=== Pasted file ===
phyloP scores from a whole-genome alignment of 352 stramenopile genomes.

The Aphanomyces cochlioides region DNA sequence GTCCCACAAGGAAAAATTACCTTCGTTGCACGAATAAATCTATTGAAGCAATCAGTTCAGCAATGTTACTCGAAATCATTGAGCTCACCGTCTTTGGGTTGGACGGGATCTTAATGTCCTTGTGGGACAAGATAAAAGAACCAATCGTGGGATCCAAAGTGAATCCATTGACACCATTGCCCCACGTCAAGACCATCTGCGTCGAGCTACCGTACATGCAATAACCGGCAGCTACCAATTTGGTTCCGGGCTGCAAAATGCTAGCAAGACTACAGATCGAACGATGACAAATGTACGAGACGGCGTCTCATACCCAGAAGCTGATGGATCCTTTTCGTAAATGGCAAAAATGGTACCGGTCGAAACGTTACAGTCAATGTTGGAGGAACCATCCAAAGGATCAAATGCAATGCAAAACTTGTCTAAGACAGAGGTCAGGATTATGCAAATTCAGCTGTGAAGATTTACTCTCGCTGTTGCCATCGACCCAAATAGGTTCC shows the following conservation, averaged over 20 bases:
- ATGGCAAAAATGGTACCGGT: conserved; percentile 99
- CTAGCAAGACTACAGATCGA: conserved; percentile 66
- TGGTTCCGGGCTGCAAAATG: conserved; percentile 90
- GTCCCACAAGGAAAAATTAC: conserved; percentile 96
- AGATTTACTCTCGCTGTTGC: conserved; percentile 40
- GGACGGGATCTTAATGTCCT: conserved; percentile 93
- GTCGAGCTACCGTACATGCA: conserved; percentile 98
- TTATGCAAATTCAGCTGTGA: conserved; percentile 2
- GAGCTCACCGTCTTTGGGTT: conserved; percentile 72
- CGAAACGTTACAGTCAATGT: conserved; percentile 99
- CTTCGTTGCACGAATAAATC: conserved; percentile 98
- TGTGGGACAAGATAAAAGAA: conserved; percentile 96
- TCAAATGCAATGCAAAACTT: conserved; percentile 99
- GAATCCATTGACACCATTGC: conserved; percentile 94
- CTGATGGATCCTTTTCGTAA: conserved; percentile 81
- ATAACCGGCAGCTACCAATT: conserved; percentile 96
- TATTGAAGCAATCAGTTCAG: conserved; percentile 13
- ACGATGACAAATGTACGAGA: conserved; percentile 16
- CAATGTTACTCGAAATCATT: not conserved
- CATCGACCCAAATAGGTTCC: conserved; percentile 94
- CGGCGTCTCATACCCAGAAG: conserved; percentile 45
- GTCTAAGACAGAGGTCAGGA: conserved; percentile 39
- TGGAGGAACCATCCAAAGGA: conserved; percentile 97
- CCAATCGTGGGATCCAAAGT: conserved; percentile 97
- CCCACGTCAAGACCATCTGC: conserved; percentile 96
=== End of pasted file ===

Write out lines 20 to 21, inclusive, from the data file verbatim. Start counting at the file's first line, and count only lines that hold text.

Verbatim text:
- ACGATGACAAATGTACGAGA: conserved; percentile 16
- CAATGTTACTCGAAATCATT: not conserved